Student’s visa cancelled after he hung-up the phone on a case-officer

The telephone contact was the one opportunity to fix the problem given that all the written communications to the visa-holder were returned unclaimed.

Soon after the call and further failure in written communications, the 22-year old Chinese student had his visa cancelled. He then had to turn to the High Court of Australia to quash the decision of the case-officer.

In 2014, after both DIBPs letters to the Macquarie University’s Foundation Program student, Wei Wei, were returned unclaimed, the case-officer assessing the matter telephoned the student to make enquiries about his current address.

The case-officer was intending to cancel student Wei Wei’s visa as DIBP could not locate evidence of his enrolment the enrolment database, PRISM. It was later discovered the Macquarie University had wrongly entered Wei Wei’s enrolment details. The case officer had called the university to check on the student’s address, but never thought about checking on his enrolment status, at the same time.

Wei Wei responded to the case-officer’s call abruptly, saying, “I’m not telling you that” and immediately hung up. He explained to the court that he did not believe the call was from the Department.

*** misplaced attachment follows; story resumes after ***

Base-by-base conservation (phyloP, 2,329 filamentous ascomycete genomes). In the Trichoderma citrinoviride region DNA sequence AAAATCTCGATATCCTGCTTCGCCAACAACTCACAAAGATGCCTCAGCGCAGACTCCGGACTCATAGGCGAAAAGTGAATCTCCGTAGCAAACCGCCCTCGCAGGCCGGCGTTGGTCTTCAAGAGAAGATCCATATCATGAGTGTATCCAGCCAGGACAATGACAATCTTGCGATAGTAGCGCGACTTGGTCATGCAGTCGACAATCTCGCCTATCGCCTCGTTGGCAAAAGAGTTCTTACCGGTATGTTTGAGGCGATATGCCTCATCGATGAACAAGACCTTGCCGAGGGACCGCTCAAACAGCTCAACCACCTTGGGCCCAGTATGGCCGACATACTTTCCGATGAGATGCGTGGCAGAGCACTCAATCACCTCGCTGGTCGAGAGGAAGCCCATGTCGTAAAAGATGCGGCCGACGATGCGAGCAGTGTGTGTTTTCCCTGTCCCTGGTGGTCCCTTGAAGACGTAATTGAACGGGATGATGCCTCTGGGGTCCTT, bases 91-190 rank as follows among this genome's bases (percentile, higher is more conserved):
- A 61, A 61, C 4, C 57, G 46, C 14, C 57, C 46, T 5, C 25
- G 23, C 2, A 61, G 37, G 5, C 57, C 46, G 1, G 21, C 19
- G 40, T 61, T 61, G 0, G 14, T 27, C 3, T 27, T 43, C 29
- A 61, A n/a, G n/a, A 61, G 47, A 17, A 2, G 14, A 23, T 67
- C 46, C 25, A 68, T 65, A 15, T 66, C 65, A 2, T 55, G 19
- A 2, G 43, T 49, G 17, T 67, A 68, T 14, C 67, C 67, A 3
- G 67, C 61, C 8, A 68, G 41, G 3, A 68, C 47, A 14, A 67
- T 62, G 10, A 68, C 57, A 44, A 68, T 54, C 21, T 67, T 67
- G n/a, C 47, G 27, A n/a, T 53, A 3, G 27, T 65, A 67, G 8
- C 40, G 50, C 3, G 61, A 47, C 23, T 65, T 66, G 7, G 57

The case-officer then sent an email to Wei Wei, but mistyped the email address. Wei Wei never received any notifications from the DIBP including the cancellation decision. He only discovered the cancellation several months later – well after the 35 day time limit to seek a review by the Migration Review Tribunal.

It was an easy decision for the High Court, whose 3 judges unanimously decided that ‘jurisdictional erro’’ had occurred after hearing submissions from Senior Counsel S B Lloyd who was instructed by Ren Zhou Lawyers. DIBP was ordered to pay costs.

In his decision Nettle JJ noted:

“Given the criticality of the fact that the plaintiff was enrolled at the University, the relative ease with which that fact could have been ascertained, the obviousness of the means of doing so – by picking up the telephone and requesting the University to check whether the plaintiff’s enrolment status as shown in PRISMS was in fact correct – and the clear link between the delegate’s failure to make that inquiry and the delegate’s determination to cancel the visa, I consider this to be a case in which the delegate’s failure amounted to a constructive failure to exercise jurisdiction and therefore a jurisdictional error.”

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